Heritage Minister Melanie Joly addresses the media after two meetings to discuss harassment in the film, TV and theatre worlds in Toronto on Wednesday, January 17, 2018. THE CANADIAN PRESS/Nathan Denette

Heritage Minister wants zero tolerance for harassment in entertainment industry

Heritage Minister Melanie Joly had two meetings to discuss harassment in the film, TV and theatre worlds

Heritage Minister Melanie Joly says she wants zero tolerance for harassment when it comes to federal grants and contributions for the entertainment industry.

Joly had two meetings with representatives from Canada’s entertainment industry Wednesday to discuss how to curb harassment and ensure a safe environment.

The first meeting, hosted by the Professional Association of Canadian Theatres (PACT) and the Canadian Actors’ Equity Association, focused on the performing arts sector.

The second meeting, hosted by the Alliance of Canadian Cinema, Television and Radio Artists (ACTRA), focused on the film and television sector.

“I’ve asked my department to make sure that our grants and contributions are linked to making sure that there’s zero tolerance for harassment in workplaces in our arts and cultural sector,” Joly told reporters after the second meeting concluded late Wednesday afternoon.

“We’re looking at different solutions right now, may they be a code of conduct or different types of solutions to make sure ultimately that people are much more well protected and ultimately that there is much more of a responsibility on the part of people in charge of workplaces to make sure that people are kept safe.”

Related: Female MPs unsure what #MeToo movement means for Parliament Hill: survey

Several Canadian entertainment organizations have come together in a string of meetings over the past couple of months to discuss ways to make a cultural change and prevent and deal with sexual misconduct.

The stage and screen industries have been grappling with a wave of sexual misconduct allegations since Harvey Weinstein was first accused in October.

Joly said she’s requested a review of Canadian Heritage funding policies to ensure that organizations receiving funding promote safe and harassment-free workplaces.

The federal government is committed to ensuring there’s diversity and inclusion in workplaces and within society, she added, noting initiatives being made on that front at Telefilm Canada and other organizations.

“The past months have been difficult for the arts and cultural sector; we know that from the beginning of the #MeToo movement to the different allegations that we heard in the theatre sector recently,” Joly said.

“But now while there is awareness about this issue, people are in action mode — and that’s why from the actors to the writers to the directors to the producers, people are committed to making sure that there are solutions and that people in this country, women and men, can work in a safe environment.”

In November, representatives from 16 entertainment organizations on this side of the border committed to four steps, including “enacting an industry-wide code of conduct.”

Related: Hollywood reacts to Weinstein harassment claims

David Sparrow, president of ACTRA National, said they’ll be meeting again in the next week or so to try to hone their proposals and send them out.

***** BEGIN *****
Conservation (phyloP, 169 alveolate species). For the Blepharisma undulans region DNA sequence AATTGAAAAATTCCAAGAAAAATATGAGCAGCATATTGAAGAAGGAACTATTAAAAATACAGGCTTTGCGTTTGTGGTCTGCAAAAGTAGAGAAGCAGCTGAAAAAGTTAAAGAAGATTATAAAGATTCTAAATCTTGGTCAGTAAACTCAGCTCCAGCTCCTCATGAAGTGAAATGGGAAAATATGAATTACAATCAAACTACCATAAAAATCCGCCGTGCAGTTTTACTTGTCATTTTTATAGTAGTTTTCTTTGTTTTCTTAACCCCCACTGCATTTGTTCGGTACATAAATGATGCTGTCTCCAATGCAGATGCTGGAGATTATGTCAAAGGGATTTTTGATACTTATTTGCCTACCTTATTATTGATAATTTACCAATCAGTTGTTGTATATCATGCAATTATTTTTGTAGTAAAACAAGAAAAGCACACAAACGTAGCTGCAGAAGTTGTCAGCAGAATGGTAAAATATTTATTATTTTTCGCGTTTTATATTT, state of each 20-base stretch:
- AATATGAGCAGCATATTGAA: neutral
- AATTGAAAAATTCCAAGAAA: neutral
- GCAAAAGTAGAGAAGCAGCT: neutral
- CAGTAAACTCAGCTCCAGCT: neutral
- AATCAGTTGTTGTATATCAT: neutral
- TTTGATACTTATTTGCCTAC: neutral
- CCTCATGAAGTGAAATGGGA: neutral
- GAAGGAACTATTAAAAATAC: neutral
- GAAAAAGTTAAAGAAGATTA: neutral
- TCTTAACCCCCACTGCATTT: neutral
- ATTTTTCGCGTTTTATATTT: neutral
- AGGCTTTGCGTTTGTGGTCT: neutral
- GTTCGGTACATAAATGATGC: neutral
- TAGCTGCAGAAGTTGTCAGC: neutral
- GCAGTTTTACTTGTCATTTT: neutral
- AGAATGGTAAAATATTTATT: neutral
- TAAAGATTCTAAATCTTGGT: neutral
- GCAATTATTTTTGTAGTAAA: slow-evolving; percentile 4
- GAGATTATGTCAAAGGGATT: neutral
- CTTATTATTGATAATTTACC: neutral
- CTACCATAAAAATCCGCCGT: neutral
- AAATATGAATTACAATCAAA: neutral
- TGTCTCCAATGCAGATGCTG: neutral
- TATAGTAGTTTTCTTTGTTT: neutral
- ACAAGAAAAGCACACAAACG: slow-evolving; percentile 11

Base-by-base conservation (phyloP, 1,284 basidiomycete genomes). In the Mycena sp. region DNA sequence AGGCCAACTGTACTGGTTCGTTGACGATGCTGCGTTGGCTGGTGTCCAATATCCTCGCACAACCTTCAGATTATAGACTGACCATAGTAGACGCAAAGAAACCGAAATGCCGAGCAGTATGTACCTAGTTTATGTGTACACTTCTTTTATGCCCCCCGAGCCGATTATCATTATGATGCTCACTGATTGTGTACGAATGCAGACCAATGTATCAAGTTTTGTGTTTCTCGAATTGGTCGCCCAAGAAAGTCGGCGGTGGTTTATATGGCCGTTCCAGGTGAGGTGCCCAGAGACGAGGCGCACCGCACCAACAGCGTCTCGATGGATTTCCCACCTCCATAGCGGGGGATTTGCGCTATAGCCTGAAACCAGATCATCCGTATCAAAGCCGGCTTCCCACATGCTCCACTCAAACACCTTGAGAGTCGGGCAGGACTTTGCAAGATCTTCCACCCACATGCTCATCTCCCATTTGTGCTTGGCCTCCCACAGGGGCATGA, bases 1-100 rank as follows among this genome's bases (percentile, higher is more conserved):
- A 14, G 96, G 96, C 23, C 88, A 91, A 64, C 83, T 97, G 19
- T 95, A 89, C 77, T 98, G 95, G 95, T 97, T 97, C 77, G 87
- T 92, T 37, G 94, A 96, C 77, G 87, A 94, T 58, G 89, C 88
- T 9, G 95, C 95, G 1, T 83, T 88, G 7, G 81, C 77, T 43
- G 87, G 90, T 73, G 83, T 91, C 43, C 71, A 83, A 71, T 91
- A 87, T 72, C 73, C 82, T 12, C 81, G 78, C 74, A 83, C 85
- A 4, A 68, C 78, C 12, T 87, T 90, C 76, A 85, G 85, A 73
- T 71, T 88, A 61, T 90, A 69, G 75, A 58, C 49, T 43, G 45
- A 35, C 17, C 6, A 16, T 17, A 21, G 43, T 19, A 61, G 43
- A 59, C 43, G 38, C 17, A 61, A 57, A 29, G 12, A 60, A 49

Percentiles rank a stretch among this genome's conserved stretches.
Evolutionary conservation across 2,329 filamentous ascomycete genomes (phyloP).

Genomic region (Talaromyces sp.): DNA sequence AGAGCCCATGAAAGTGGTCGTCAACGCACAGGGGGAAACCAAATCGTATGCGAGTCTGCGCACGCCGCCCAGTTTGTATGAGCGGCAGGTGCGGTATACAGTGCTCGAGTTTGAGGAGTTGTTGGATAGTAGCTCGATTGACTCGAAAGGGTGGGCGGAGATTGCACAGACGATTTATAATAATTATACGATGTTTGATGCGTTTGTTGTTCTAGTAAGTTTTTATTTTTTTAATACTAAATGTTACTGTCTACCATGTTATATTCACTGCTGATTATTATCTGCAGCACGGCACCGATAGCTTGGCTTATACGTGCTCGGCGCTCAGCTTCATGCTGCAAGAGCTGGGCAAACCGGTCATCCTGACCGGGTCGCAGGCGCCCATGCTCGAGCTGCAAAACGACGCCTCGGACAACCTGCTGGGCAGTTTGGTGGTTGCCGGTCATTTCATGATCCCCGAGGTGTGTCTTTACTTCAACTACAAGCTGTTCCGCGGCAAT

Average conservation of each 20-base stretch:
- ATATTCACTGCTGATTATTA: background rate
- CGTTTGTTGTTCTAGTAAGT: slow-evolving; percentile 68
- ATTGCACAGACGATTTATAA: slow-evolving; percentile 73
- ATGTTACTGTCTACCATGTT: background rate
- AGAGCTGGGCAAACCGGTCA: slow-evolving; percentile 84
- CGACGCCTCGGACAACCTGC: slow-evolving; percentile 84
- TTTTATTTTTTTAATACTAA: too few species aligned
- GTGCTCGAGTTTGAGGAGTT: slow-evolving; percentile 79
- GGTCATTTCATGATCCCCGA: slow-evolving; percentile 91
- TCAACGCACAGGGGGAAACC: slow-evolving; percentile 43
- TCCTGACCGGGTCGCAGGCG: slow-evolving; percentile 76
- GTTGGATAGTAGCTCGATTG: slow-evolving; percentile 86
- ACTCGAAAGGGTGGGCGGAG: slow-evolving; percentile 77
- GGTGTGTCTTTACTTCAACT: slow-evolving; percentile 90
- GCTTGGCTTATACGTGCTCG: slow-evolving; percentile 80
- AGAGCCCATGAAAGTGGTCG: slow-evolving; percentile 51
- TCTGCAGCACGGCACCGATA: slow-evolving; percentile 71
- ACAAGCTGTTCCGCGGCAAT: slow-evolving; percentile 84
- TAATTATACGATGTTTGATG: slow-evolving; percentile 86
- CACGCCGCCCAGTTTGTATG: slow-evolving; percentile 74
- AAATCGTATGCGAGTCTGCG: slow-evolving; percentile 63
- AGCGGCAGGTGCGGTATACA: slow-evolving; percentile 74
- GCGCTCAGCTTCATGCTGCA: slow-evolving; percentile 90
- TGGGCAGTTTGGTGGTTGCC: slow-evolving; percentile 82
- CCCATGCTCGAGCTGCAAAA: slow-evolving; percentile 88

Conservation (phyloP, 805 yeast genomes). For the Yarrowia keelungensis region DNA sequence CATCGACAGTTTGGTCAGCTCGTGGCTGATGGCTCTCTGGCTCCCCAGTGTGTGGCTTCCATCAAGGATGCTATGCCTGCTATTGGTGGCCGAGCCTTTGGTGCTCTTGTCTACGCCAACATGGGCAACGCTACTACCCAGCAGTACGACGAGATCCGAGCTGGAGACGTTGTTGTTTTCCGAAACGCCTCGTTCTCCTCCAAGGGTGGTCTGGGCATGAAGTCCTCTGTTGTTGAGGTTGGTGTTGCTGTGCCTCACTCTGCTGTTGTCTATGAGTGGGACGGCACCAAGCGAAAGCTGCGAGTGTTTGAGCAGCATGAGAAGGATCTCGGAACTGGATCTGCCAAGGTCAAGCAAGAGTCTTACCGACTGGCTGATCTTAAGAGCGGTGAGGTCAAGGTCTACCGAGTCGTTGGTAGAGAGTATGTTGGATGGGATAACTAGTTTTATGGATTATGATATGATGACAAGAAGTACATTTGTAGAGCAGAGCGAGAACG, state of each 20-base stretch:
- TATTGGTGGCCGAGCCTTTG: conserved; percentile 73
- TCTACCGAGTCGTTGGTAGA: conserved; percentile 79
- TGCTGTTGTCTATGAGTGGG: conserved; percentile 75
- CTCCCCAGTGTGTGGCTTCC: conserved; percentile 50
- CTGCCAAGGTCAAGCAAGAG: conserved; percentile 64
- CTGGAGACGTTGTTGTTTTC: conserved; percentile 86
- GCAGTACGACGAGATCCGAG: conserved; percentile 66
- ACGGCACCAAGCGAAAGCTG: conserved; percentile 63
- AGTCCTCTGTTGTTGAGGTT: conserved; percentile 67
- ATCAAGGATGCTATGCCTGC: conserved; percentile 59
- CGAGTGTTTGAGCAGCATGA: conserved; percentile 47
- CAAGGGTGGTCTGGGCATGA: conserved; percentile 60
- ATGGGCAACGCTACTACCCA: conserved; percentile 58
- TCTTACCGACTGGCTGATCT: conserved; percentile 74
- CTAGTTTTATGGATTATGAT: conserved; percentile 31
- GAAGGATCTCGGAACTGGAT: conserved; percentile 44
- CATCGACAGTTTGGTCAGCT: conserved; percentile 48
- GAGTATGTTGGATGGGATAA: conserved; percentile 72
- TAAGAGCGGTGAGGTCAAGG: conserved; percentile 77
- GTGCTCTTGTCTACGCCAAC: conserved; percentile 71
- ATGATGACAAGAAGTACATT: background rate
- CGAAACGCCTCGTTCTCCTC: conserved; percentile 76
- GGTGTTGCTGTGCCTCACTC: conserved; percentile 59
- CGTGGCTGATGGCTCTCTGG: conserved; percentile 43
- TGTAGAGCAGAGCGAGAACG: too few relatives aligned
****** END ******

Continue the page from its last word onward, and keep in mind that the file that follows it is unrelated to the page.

“We’re hoping that by the middle of February we’ll have a code that people can begin to sign on to,” Sparrow said.

Victoria Ahearn, The Canadian Press

Like us on Facebook and follow us on Twitter.

Just Posted

Ponoka Legion commemorates 100th anniversary of Armistice Day

Ponoka residents pack Legion hall during Remembrance Day

Ponoka Secondary Campus alumni provides example of how to remember those who were lost

School’s annual Remembrance Day ceremony focuses on 100th anniversary of WWI armistace

Students at St. Augustine honour fallen Ponoka soldiers

The school’s Remembrance Day ceremony recognized the sacrifices of past soldiers

No pumping into Gull Lake for 5 years due to carp concerns

Worries of carp in the Blindman River has put a hold on pumping water into Gull Lake

Rural crime task force results released at Agri-Trade luncheon

Report cites problems with police not being able to keep up with crime and justice system issues

Calgarians vote ‘no’ to bidding for 2026 Winter Games, in plebiscite

Out of 767,734 eligible voters, 304,774 voted and 171,750 said ”no.”

Canada Post strike having ‘critical’ impact on retailers, eBay tells PM

Canada Post says it is now facing an unprecedented backlog of shipments, largely as a result of strikes

NASA wants Canadian boots on the moon as first step in deep space exploration

The U.S. is seeking broad international support for the next-generation space station to send into orbit a in 2021

B.C. man wanted in connection to domestic assault in Edmonton

Sterling Miles Booker has ‘ROCK’ and ‘ROLL’ tattooed on his hands

Canada wants free trade deal with southeast Asian nations, Trudeau says

ASEAN nations combined have nearly 650 million people, an economy of US$2.8 trillion, and are already Canada’s sixth-biggest trading partner.

Olympic and Paralympic committees disappointed, but respectful of Calgary’s vote

The majority of voters said ‘no’ to a potential Calgary bid for the 2026 Winter Olympics and Paralympic Games.

Wildfire death toll rises in California as search for missing continues

Authorities reported six more fatalities from the Northern California blaze, bringing the total number of dead so far to 48.

B.C. MLAs urge Trudeau to call byelection immediately in Burnaby-South

Four NDP provincial politicians from British Columbia are urging Prime Minister Justin Trudeau to immediately call a byelection in the federal riding of Burnaby-South.

Prince Charles turns 70 with party, new family photos

Charles is due to have tea on Wednesday with a group of people who are also turning 70 this year

Most Read